When we moved to Buenos Aires in July of 2008 the plan for living here was always open ended. We had no idea where life would take us and how long we'd stay. In some cases that hasn't changed, however slow but sure we've recently been hearing the States calling us back, and last week we decided to put our home here on the market. What does that mean? I'm not really sure since moving anywhere revolves around the sale of our home. Plus we have no idea where we'd even be moving back to, so a great deal of uncertainty stills abounds in our daily lives. In the meantime I figured I should at least share the before and after pics of the apartment I said I'd post while we're still actually living here.
Eight months of our time in Buenos Aires was consumed by the remodel of this place. When we found it, it was nothing but an empty space with concrete floors and pillars, on the top floor of a 25 story building. The bathroom was a closet with a broken toilet. There was no kitchen. What it did have though was an unobstructed view of the city and amazing potential. It was a blank canvas.
The eights months that followed were challenging ones. Anywhere a remodel can be a stressful and difficult undertaking, but doing one in a foreign country where they don't speak your native language complicates things even more, e.g. dealing with different construction techniques, different tools, etc.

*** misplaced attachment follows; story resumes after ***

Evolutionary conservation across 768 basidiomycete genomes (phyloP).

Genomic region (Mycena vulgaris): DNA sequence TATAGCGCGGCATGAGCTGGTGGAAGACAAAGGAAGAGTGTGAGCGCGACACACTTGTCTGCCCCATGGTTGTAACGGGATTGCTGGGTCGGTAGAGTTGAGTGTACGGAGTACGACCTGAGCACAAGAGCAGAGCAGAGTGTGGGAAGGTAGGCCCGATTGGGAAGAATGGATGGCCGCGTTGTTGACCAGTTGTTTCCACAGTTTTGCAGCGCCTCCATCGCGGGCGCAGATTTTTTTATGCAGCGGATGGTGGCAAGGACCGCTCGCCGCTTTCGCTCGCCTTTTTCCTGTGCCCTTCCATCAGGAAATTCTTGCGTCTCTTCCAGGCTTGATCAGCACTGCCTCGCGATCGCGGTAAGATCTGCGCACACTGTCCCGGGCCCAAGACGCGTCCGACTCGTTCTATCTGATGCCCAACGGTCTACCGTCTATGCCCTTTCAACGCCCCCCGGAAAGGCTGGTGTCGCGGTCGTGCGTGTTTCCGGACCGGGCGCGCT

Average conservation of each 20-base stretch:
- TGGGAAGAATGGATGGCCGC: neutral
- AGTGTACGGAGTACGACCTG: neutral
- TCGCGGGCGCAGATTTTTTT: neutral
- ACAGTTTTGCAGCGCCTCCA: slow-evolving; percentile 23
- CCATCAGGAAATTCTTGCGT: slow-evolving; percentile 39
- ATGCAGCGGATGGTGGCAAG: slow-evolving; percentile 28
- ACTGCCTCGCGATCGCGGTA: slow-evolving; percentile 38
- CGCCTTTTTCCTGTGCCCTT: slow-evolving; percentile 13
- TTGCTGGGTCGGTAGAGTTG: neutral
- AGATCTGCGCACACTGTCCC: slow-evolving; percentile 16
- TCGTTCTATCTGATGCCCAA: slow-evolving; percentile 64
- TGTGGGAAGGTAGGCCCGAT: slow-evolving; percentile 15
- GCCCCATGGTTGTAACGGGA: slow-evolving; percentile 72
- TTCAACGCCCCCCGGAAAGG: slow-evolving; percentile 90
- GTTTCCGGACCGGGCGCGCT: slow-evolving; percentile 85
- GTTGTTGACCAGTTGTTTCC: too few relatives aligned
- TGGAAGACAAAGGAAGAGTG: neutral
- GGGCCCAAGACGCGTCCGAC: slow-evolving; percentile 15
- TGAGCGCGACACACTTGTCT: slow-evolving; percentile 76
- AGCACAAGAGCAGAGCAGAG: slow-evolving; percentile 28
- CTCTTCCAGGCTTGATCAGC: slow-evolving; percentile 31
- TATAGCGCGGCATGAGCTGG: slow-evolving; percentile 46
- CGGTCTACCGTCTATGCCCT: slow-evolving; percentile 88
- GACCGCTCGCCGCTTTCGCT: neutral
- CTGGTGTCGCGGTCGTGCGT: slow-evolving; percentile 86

During the final four months of the remodel we lived within it. Definitely not a strategy I recommend for staying sane, but in the end we survived. When we first moved in the windows were yet to be installed allowing the wind to come through unabated. Our kitchen sink was a 5 gallon bucket on the terrace, and battles with concrete dust, or 'muthaf##king concrete dust' as I often referred to it, were a daily occurrence. At night we slept on a single size bed split in two. I took the box-spring and Annie got the mattress. Eight months of construction didn't exactly help us make any fans amongst our neighbors either. One of them, an old retired cop, even went as far to call us his enemigos (enemies). I've never had someone tell me I was there enemy, and in Spanish no less. How awesome is that?
In the end though it was an experience I am thankful for. It was extraordinary interaction with the culture here where I learned not only a great deal about Argentina, but also about myself in relation to having the world around me flipped upside down for months at a time. As for the home, since it's completion I've come to think of it as a piece of artwork. One that I helped design and work on for many months. Until we move on it also remains, not only our home, but the place where I create, hang and share my newest work - Gallery 24B. Gallery 24B is open by appointment, and if you're interested in stopping by just send me an email and we'll figure out a time to make it happen.
Remodel Before and After pics (click to enlarge).
More info our place can be at www.rivadavia2151.com
by Peter Matthiessen
Currently Listening To:
Song: Pet Elephant
Artist: The Traditionist (myspace) (Daytrotter)
For more on how we first ended up in Buenos Aires check out the first post of Harmony and Dissonance.
other DANK links:
Check out my artwork | jimmydanko.com
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